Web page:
To control such conflict, there are rules of friendship that dictate that friends should be supportive and not be critical or jealous of each other's relationships (Argyle & Henderson, 1984), and rules of romantic involvement that prescribe that partners respect each other's relational lives outside of the relationship (Baxter, 1986). In a sense, boundary rules prevent an individual from being subjected to a relational tug-of-war between friends and a romantic partner. Although functional for controlling the interrelational conflicts that are the by-products of dyadic withdrawal, such rules may be dysfunctional for helping individuals solve difficulties in their romantic relationships. In effect, boundary rules may inhibit friends from commenting on the problems they see in each other's romantic relationships.
Although friends try to be supportive of extrarelational affiliations, they may experience tensions or irritations with regard to each other's romantic partner. Irritations can range from mere annoyances and slight grievances to legitimate complaints and deep concerns about the romantic partner's character or behavior (Cloven & Roloff, 1994; Roloff& Cloven, 1990). When seeing negative sides to a friend's romantic partner, individuals should feel compelled to act on the behalf of the friend. By and large, friendships are helping relationships (La Gaipa, 1977; Leatham & Duck, 1990). Argyle and Henderson (1984) found cross-cultural rules of friendship which include the mandates that friends should volunteer help in time of need and that friends should stand up for each other in their absence. Together, these rules require that Mends be vigilant with regard to their respective needs and when sensing distress, they must take the initiative to reduce it. When the source of the distress is their friend's romantic relationship, individuals should feel pressure to intervene.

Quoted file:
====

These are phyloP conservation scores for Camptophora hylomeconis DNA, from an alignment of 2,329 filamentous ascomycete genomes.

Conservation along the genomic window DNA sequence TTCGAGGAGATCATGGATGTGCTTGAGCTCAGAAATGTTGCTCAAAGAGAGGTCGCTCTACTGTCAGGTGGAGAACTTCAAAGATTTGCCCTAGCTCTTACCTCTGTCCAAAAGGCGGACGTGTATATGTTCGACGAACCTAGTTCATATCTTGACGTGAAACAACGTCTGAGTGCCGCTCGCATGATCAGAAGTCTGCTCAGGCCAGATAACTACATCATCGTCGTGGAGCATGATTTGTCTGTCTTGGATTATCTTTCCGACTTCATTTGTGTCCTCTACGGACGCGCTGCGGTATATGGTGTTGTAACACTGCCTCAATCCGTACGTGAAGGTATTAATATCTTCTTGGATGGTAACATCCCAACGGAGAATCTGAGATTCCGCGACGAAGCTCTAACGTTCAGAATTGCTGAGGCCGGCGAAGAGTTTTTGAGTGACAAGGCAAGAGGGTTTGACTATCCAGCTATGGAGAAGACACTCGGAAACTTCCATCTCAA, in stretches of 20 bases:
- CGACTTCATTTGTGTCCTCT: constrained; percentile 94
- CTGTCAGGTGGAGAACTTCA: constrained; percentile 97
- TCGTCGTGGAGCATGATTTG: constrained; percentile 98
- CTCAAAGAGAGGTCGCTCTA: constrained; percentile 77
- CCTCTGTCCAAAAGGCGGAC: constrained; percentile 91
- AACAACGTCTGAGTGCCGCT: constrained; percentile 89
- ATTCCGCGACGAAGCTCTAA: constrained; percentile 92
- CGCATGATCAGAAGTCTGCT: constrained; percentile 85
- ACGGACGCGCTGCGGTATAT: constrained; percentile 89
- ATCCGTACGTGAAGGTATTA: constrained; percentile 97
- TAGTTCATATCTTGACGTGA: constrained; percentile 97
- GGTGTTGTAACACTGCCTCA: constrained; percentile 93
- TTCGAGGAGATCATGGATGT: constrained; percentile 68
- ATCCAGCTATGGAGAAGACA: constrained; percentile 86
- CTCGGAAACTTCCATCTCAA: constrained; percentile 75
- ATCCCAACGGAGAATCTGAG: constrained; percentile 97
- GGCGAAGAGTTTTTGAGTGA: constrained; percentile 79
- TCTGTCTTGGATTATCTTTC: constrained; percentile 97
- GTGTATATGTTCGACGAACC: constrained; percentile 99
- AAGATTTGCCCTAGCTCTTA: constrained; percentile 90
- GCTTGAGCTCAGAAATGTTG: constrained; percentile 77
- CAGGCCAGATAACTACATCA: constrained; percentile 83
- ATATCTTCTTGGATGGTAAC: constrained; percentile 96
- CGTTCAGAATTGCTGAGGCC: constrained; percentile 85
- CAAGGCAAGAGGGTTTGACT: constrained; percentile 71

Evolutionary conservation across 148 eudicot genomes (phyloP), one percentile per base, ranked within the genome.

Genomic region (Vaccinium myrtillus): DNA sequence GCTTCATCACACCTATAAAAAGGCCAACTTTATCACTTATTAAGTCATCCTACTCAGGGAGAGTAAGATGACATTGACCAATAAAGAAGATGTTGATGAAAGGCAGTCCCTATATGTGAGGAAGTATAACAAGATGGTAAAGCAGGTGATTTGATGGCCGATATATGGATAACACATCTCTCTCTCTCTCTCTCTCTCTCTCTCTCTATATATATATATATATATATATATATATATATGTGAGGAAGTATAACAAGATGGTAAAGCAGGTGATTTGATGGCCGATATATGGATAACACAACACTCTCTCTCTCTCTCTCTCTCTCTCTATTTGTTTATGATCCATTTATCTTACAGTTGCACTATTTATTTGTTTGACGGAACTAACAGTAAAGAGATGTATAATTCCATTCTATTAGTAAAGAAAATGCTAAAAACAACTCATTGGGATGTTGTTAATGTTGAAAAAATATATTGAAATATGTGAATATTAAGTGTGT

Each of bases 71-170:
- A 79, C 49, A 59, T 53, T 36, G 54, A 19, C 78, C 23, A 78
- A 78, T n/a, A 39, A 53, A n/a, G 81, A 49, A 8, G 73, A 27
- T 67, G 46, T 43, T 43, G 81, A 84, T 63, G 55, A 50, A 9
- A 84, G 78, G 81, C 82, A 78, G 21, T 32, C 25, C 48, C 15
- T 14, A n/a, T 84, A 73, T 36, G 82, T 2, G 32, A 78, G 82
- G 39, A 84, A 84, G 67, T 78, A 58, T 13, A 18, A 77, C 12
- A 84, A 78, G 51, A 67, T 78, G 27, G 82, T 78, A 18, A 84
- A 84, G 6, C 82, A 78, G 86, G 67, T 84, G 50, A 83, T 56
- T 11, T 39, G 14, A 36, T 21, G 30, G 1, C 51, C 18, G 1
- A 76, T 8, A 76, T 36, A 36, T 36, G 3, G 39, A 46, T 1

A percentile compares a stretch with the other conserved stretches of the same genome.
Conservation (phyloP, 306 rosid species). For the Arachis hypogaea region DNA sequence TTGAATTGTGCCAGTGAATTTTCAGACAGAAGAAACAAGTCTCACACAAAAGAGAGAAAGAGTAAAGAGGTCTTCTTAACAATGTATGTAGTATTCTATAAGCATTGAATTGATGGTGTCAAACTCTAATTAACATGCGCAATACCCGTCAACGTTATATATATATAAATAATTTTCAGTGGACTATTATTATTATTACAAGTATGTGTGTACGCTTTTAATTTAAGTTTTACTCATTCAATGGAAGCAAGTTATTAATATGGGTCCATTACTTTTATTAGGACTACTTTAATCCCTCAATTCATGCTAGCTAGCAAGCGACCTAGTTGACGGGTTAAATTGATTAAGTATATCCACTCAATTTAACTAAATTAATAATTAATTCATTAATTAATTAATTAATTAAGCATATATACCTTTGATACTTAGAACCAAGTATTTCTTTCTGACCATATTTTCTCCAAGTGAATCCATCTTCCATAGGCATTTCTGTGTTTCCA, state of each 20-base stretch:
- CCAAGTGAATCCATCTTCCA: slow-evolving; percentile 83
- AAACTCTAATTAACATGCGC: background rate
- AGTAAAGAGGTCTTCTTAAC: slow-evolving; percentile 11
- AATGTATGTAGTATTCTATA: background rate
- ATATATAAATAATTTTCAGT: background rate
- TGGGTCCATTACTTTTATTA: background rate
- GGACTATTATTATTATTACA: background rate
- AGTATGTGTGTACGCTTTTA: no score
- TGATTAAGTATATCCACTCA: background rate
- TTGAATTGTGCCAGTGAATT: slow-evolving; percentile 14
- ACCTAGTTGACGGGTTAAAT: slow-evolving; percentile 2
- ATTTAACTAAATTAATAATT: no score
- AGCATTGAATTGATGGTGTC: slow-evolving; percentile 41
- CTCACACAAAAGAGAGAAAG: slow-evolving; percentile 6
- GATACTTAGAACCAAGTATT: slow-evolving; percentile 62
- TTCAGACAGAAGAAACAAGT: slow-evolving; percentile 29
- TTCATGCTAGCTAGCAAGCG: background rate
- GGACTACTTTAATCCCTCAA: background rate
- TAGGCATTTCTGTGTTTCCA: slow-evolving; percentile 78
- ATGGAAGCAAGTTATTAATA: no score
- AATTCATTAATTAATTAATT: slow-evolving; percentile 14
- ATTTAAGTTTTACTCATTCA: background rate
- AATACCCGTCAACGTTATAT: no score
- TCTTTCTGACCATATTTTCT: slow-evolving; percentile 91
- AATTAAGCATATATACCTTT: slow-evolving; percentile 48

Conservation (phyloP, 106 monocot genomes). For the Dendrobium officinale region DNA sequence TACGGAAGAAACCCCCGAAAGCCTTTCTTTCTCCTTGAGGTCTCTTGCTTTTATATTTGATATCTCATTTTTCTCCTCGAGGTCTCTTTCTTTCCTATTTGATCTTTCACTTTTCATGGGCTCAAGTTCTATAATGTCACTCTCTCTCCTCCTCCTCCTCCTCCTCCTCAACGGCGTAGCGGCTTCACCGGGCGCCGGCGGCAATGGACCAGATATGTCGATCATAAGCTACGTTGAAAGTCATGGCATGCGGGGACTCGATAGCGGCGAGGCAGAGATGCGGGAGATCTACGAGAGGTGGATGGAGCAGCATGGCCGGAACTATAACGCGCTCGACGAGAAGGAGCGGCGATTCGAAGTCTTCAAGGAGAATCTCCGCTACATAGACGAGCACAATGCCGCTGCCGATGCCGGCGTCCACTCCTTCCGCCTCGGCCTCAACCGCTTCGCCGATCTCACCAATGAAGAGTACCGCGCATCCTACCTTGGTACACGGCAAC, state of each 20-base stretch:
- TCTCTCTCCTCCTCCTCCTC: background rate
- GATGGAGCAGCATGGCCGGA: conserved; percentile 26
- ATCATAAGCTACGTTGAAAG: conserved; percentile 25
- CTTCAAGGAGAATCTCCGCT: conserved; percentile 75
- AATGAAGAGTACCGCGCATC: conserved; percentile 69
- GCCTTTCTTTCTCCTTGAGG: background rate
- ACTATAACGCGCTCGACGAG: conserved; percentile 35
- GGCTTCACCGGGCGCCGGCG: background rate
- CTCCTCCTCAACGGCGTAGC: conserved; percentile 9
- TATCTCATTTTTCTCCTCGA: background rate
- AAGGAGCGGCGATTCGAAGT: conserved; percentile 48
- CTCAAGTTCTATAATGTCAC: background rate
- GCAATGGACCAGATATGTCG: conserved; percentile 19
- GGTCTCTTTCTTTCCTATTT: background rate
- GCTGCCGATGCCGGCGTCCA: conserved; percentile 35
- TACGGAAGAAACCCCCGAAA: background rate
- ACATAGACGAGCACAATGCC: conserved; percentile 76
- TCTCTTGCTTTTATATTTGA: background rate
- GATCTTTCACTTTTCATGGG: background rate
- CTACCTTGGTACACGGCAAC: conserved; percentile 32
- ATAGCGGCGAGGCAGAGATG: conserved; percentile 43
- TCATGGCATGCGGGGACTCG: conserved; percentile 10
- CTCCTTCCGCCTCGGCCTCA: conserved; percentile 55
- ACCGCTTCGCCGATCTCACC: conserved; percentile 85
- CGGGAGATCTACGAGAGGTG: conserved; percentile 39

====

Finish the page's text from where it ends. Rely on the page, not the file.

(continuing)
Given that romantic partners enact a variety of provocative behaviors toward one another (Roloff & Cloven, 1990), one might expect that individuals would be prone to intervene in their friends' romantic involvement. Surprisingly, research suggests that friends are generally loath to do so. For example, Johnson and Milardo (1984) found that maximum friendship interference occurred during exclusive dating, and then, individuals reported that on average, less than a quarter (23%) of their friendship network expressed disapproval. Moreover, Parks et al. (1983) found that only 2% of their sample reported that their friendship networks were …